Friday Reads: The Whites by Richard Price, writing as Harry Brandt

whites“When I was in prison, I was wrapped up in all those deep books. That Tolstoy crap – people shouldn’t read that stuff.” –Mike Tyson
The Whites, by Richard Price writing as Harry Brandt (more on that later) tells the familiar story of police detectives chasing criminals. The story mostly follows main character detective Billy Graves (still on the force but relegated to the night shift after some mishaps) and his cop friends (who have all left the force). Each of them has their own “white”, which is a reference to the white whale or Moby Dick. In this case the white is the one person that they believe got away with a brutal crime, but whose guilt cannot concretely be proved. Thus, their white roams free, escaping any societal punishment. Instead of tracking them down, injecting them with M99, encasing them in plastic, giving them their just desserts in a way not suitable for the squeamish (think power tools) and then dumping them into the ocean ala Dexter Morgan, the detectives just remain haunted by the open cases and continue to work the system to try and develop a new lead or evidence to connect the dots. Ho-hum. At least until the whites start turning up dead; certainly not in Dexter Morgan fashion, but dead nonetheless. And Price navigates the moral waters of such a course in a more typical way, at least compared to the morality of Dexter Morgan. The thing about Price is that there is nothing new in the story or the formula (including a thrilling side story), but where Price excels is in the way he describes the ordinary dialogue and events of these somewhat (at least for cops) ordinary people. It’s what made his previous novels and his writing on The Wire so raw, real, engaging, and so darkly humorous. Finally, why do we have “Richard Price writing as Harry Brandt”? Here’s Price’s explanation:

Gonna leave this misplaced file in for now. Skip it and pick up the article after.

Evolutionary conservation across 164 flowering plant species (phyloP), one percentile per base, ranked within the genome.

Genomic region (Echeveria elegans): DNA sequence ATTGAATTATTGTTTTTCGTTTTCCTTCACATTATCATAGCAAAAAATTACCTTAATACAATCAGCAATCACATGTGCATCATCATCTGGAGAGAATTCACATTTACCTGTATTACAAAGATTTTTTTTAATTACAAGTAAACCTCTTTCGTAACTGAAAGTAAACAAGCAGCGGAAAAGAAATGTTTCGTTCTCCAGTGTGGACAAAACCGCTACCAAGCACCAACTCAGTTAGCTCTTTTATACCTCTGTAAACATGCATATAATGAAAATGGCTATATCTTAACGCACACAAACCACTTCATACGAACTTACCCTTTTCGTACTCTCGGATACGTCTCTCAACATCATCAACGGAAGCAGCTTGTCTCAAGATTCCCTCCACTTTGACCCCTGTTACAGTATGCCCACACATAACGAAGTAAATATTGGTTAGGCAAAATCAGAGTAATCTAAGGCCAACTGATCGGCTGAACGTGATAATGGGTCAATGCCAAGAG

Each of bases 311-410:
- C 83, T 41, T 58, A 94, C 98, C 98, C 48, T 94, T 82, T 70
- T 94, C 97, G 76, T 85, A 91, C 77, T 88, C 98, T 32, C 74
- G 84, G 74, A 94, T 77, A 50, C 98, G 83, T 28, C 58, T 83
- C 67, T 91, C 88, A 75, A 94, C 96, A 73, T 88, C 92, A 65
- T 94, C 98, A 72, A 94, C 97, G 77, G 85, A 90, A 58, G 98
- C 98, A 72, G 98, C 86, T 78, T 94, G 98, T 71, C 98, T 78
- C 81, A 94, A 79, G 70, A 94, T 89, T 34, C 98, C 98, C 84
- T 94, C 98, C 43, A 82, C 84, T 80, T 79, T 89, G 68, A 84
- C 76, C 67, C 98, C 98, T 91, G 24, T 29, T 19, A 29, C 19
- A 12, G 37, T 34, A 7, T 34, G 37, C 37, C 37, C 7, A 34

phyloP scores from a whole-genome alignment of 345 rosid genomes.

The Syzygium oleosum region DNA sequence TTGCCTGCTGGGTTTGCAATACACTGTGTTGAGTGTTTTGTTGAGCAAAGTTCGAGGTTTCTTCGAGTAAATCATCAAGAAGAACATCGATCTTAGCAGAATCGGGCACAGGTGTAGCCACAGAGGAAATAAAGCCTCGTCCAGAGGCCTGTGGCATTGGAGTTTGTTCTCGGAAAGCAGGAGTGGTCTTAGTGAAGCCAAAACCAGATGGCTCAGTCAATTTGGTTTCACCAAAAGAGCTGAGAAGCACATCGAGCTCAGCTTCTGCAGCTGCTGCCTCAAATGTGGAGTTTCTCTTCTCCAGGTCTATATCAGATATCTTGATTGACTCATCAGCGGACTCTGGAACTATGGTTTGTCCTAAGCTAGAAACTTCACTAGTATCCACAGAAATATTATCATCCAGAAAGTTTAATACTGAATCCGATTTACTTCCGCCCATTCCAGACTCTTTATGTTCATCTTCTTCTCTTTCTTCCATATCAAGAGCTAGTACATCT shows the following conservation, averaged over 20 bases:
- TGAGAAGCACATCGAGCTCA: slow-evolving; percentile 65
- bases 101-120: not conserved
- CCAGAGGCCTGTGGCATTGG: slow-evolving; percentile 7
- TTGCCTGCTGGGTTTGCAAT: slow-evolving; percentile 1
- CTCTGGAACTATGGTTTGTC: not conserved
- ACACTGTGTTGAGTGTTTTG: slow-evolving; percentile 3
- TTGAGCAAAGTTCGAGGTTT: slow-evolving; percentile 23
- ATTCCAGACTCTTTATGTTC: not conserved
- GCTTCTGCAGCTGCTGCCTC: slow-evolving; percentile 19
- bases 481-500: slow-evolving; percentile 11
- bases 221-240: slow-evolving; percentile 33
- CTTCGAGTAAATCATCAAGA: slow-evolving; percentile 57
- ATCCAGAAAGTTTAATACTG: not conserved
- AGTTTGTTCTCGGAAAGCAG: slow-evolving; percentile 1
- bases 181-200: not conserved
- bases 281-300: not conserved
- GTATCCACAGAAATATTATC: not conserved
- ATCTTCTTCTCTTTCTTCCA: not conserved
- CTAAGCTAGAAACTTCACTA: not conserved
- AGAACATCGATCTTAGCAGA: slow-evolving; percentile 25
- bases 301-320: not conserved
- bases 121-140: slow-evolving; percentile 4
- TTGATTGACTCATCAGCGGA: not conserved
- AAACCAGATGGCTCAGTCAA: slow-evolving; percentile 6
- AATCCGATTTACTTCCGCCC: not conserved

“I wrote it under a pseudonym because I intended to write a straight-up urban thriller — which I’ve never done before — and I wanted to have a separate persona for it. However, the book kept expanding and became like any other book I’ve written, so looking back, I wish I hadn’t used a pen name.”
Long story short: Nothing new here, but if you liked his other stuff you’ll like this one. Price also mentioned other writers who adopted pen names and who seemed to morph into those roles with distinction. Although this apparently was his idea from the start (to morph into a literary alter ego), he mentioned that he never really felt that way. Call him what you want (Harry, Richard, Guy, or Fella), but if you go into it knowing that The Whites isn’t any of that “Tolstoy crap” (and not expecting it), you might enjoy it just a little bit.  
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